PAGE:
Anyone who has had the experience of driving a questionable car probably also understands the quarter to empty game played with your fuel gage. It might be the type of car that you’re not sure if it will deliver you from point a to b, or even if the points will connect. When you stop to put gas in, you put in three to five dollars at a time. And you get to the place where you actually forget that the tank can reach full, 3/4 or even 1/2. You do this because you can’t afford to do more. You piecemeal your drives to and from life. If you’ve been through it, still in it, or are on the brink, you will empathize with the battered broken vehicle at the side of the road. And so in December of 2014, when the story broke that young Jessica Chambers stopped at a gas station before taking a trip to the town over and put five bucks in her tank, you understood. She was probably financially poor.
And that became symbolic of the news coverage and attempts by family to get help for solving her murder. There is a recent internet movement about her. But, it plays out more like a morbid fascination with the details rather than the cause.
I believe that those most devalued in our society are poor women. And in some cases, I think that poor white women fare worse. If any attention is thrown in their direction, it’s usually to mock. I think the ism that causes the greatest empathy chasm is class. It cuts through compassion like dynamite in granite, and it makes us question the very existence of those who are poor, often pondering the sum value of their lives.
It’s as if our view of them is as empty as their gas tanks. A view that doesn’t require our full attention, and definitely not worthy of an accurate assessment. The issue of course is complicated by how we view violence against women. How it becomes entangled with ideas of shame, guilt, intent and blame. Women fare on the empty side of that debate as well. And so the murder of Jessica Chambers is still unanswered. And yes, statistically speaking that is not rare. But in the age of social media protests, the absence of one in her honor is most telling.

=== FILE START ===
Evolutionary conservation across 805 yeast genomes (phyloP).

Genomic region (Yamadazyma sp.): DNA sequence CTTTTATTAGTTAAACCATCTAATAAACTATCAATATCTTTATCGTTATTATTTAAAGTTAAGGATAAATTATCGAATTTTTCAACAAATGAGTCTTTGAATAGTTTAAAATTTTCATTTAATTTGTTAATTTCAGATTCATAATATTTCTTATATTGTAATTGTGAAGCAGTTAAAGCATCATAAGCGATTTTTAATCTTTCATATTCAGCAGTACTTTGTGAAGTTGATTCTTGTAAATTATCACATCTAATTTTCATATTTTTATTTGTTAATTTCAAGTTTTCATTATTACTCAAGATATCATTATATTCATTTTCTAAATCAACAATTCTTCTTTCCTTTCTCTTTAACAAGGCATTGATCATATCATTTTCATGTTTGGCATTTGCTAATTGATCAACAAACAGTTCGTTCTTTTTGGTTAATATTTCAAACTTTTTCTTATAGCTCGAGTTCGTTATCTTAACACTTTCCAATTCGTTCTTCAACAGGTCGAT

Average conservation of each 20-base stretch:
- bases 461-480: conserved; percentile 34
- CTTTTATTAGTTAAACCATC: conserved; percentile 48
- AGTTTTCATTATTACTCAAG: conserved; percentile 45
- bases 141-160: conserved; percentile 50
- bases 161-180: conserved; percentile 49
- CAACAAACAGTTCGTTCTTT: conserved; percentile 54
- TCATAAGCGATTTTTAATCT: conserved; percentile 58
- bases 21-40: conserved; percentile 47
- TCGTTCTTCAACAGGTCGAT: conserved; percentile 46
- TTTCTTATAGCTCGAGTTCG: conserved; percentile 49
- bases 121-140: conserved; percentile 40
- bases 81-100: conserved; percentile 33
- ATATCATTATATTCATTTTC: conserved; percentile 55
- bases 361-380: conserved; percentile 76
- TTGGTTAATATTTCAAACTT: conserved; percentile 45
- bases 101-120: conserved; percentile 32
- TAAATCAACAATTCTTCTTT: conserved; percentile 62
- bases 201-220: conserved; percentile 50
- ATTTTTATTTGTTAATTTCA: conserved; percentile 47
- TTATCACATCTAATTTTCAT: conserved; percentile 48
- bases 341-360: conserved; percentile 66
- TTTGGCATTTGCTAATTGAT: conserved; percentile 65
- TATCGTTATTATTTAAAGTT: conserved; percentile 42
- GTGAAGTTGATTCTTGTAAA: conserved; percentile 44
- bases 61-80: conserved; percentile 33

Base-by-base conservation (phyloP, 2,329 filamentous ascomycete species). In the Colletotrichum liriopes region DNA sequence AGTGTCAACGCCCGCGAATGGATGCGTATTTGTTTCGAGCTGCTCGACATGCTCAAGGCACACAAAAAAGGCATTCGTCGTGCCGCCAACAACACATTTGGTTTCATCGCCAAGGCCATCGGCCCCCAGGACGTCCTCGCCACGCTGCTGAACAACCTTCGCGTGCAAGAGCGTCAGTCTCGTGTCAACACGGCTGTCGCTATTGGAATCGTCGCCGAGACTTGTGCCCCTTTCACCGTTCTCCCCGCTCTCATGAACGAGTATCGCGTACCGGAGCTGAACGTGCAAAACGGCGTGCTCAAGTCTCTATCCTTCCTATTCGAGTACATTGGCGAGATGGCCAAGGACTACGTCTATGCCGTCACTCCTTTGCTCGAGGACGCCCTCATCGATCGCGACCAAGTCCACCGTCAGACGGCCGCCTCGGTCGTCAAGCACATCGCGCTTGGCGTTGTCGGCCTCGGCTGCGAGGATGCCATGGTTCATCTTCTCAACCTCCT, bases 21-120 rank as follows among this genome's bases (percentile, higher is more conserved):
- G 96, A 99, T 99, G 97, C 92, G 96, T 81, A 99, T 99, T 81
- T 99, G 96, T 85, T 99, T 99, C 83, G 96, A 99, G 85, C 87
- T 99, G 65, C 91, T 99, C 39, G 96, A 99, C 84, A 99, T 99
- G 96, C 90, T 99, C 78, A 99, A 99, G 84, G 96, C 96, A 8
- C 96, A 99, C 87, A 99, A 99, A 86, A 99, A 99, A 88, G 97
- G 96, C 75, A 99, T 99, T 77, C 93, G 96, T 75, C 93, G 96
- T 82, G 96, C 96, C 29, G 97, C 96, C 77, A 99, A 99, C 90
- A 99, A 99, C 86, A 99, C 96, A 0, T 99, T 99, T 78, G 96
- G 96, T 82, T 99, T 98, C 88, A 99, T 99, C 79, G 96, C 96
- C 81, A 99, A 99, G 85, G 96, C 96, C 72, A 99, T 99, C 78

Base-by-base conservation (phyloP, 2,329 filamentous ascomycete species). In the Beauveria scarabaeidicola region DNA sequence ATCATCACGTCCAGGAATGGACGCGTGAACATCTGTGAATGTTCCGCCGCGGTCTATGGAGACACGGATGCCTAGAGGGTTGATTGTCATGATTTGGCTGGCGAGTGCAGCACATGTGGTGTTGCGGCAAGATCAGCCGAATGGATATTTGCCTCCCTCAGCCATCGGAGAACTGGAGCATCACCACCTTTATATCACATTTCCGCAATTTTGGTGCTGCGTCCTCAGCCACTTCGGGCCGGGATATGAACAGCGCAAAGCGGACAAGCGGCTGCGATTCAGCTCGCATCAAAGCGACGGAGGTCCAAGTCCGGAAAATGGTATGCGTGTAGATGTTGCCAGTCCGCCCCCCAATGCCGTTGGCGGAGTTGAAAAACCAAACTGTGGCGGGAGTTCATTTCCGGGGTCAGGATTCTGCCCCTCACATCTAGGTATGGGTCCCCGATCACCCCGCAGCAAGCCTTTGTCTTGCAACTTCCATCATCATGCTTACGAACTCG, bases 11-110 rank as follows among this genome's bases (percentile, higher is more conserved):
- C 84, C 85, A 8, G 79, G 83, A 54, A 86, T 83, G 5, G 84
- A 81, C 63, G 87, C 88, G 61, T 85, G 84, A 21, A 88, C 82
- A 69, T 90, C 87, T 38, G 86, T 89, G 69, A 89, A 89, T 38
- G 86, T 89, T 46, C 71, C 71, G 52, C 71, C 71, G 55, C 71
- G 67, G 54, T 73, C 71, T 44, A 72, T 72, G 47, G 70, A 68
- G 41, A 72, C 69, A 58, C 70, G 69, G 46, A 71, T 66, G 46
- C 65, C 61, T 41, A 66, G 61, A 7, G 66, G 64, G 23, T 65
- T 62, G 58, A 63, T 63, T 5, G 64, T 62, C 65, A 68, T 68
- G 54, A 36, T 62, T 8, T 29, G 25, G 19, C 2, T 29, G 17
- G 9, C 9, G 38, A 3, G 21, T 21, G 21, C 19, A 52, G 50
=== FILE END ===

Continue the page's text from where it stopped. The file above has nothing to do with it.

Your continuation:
And what of Andrea Farrington? A young woman who filed sexual harassment charges against a fellow employee. The result, she was gunned down by him. She was murdered in her work place. How many times have we heard this? How many times has the collective social response been crickets. Oh, sure there is some residual anger, outrage, a brief flurry of comments. And yes it’s true that many things come and go so quickly that some deserving matters of the time fall away and fold into the next like vapor, like fumes from invisible gas making it hard to keep up. But somehow movements do gain momentum and demand a public response. Rarely does this happen for the “Andreas” and “Jessicas” of the world.
And then there are the women of Southern, Ohio. Of course a true list would be endless. I once heard that a sculptor was commissioned to create a memorial for women victims of violence that would incorporate their names. The biggest concern was that there wouldn’t be space large enough to hold them all.
What would the wall look like? I am afraid to say that it would probably designate places of prominence for those women who are deemed more worthy. And the poorest of the poor might fill the base of the wall, holding the foundation in tact, supporting those above them. Far from public eye. Yes, I am addressing two issues in this post. The unbearable statistics of violence against women and girls, and then the placement of the story, the level of outrage and concern based on status. Somehow it appears that it’s still o.k. to really, truly forget young women like Jessica. It’s still o.k. to make fun of poor, white women. Some Liberals in liberal circles do it all the time. I have heard them do it.
It’s a quarter to empty. And since we are all in the business of linking up, maybe it’s time we consider our work place environments and our communities, and the part we play in making things safer for everyone. And since I work in media, I think it does matter how we consume, it impacts our view of the world and each other. It impacts the level of respect we offer to each other at home and in our communities.
To help support the efforts for Jessica go here. To help Andrea’s family go here. And if you or anyone you know has information about the missing women in southern Ohio, visit here. It’s a quarter to empty for them and many women, road side assistance required.